The stellar business man who was going to save America financially did not seem to make such a good investment in his campaign, and he seemed to lack judgment.
Mitt Romney, according to a Wall Street Journal article, spent too much money too soon and wound up going to fat cats in Florida where he made his infamous 47 percent remarks — you know, where he called almost half of the people in America lazy and dependant upon government handouts — never mind that many in the percentage were retirees who paid into Social Security, and military veterans.
He took the wrong position on women’s rights and on immigrant rights, the latter alienating much of the fastest growing voting block, Latinos.
I mean he came up with the absurd-sounding notion of poor but hardworking, but unfortunately undocumented, people looking for work to “self deport” themselves (like telling people they are so unwanted they are not worth kicking out). Yes, we need to have immigration laws, but come on. Maybe it was just a poor choice of words — you think?
(Should criminals self-arrest themselves?)
Oh, and the biggie of them all. He brought up the subject of auto company bailouts. Although I think he might have been technically correct in his attitude, politically it was a no-winner if he wanted to capture the vote in Ohio where so many workers realized that they owed their jobs — many directly or indirectly connected to the auto industry — to President Obama’s auto bailout.
(Ohio was a must win, he knew from the beginning.)
And his pandering to the far-right loony crowd alienated so many people. You have to realize that the American voter in general may not be ideological. People tend to vote their own self interest (and their concept of that changes from time to time) and also pay attention to what they consider their own values, and sometimes the idea of slashing social programs for the needy in favor of more tax breaks for the super rich (hidden behind the mantra of saving the middle class) just does not seem correct.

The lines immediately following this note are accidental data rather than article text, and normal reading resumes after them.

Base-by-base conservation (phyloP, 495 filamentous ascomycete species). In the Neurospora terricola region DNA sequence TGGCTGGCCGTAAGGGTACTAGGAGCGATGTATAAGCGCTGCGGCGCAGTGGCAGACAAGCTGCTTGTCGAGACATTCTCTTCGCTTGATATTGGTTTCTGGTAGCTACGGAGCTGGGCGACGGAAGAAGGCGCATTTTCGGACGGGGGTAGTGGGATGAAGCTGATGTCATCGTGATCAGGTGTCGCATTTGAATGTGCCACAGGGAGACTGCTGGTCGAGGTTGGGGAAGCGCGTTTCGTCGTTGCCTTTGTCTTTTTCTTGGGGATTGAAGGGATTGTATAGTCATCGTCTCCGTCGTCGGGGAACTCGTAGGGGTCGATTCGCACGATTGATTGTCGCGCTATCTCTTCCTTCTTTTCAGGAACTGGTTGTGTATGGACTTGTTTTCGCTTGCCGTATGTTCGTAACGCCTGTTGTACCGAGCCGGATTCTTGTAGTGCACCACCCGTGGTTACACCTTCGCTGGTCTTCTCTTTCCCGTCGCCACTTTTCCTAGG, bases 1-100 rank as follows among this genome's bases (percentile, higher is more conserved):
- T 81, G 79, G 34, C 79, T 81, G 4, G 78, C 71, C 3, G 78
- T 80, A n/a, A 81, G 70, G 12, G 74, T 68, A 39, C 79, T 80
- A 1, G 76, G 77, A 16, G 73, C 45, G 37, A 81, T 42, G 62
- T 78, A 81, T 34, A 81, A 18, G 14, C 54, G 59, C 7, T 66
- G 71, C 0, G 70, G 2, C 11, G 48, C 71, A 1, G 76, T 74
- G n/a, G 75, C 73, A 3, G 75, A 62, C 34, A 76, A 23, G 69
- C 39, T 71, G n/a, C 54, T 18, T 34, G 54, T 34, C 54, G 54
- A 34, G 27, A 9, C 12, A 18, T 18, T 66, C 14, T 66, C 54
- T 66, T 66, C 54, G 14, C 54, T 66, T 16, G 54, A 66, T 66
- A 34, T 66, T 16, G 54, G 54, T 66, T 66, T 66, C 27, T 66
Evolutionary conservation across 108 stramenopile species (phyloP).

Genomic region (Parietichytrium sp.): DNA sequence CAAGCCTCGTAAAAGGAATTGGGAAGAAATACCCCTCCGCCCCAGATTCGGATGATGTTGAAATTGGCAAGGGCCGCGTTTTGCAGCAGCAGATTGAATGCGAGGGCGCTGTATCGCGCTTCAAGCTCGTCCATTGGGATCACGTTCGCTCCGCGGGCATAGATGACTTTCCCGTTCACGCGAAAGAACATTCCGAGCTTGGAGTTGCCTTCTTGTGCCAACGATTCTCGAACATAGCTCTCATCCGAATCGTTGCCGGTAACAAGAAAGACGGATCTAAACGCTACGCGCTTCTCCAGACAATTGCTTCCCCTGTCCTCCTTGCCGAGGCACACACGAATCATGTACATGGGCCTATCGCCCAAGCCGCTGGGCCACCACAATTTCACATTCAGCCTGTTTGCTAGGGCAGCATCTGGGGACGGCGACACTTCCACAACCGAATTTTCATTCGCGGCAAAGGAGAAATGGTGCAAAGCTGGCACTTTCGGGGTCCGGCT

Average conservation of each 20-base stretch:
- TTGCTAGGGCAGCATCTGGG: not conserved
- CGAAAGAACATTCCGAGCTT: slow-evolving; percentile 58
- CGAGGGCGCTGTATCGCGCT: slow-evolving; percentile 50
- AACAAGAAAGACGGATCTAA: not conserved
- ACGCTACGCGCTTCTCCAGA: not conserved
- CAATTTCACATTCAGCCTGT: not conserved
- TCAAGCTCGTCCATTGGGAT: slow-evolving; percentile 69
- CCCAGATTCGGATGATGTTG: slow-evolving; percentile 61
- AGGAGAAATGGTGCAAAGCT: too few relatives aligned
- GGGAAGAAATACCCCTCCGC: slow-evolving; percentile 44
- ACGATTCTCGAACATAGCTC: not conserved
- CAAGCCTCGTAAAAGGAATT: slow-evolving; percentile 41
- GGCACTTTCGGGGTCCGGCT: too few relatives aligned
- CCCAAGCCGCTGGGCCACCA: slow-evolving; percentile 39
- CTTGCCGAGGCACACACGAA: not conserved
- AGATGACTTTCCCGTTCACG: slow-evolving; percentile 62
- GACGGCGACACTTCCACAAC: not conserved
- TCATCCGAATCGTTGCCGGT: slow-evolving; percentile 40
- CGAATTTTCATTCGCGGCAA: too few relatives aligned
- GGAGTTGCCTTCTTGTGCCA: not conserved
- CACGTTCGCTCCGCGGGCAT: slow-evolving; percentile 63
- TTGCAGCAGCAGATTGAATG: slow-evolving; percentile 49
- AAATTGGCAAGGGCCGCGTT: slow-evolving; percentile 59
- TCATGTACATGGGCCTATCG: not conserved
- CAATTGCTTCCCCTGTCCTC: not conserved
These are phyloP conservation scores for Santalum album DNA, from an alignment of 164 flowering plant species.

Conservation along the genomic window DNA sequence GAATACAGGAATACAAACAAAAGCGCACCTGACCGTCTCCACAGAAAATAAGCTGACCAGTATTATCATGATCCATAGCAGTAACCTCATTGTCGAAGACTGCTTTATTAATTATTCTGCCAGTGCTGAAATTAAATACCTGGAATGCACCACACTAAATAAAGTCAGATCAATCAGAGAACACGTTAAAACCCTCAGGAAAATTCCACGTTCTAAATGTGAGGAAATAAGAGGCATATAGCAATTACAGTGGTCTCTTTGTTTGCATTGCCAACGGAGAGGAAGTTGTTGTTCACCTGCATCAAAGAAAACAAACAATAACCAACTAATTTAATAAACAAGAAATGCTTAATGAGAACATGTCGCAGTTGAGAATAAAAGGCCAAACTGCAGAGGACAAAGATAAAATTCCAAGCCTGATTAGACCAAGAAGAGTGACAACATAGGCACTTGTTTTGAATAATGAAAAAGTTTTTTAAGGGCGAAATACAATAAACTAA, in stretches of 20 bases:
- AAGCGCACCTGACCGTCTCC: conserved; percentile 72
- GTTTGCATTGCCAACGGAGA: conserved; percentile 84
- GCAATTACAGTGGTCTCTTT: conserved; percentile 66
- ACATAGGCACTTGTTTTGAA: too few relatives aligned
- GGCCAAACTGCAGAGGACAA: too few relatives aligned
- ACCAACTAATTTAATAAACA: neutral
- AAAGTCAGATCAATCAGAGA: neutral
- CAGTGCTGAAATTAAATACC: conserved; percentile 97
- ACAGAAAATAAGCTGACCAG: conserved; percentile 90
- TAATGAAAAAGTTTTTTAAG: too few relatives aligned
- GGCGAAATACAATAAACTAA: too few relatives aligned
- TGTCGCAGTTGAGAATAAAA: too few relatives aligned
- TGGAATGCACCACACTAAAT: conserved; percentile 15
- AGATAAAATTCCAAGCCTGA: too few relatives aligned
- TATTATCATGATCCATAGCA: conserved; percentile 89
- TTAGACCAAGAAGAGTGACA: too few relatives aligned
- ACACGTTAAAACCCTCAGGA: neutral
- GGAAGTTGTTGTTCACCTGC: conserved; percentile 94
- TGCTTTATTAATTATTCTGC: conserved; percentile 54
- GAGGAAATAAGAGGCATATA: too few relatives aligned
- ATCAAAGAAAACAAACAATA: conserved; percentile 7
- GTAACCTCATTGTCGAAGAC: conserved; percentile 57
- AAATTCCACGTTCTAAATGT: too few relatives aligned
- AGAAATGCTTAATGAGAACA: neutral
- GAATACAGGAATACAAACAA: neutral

Something tells me the Republican Party is going to change. And I think it will be for the better. It will be or could be a party of solid traditional values and staunchly supportive of free enterprise with as little as possible government interference while accommodating a new social makeup of the nation and a new “liberalism”, if you will, in social values, such as tolerance or acceptance of homosexuals (gays if you must).
We need both our major political parties to be strong and to offer countering approaches. That is why we have a strong free enterprise system and democratic (small d) government that takes the best of what some people call “socialism” to provide a safety net and some stability in society. Free enterprise depends upon that stability and so does democracy. But socialism can run amok (Europe has its problems; the Soviet Union disintegrated, and it certainly did not work out well for Cuba; China and Vietnam, for example, turned to free enterprise for their economies).
Here’s to a new and improved elephant!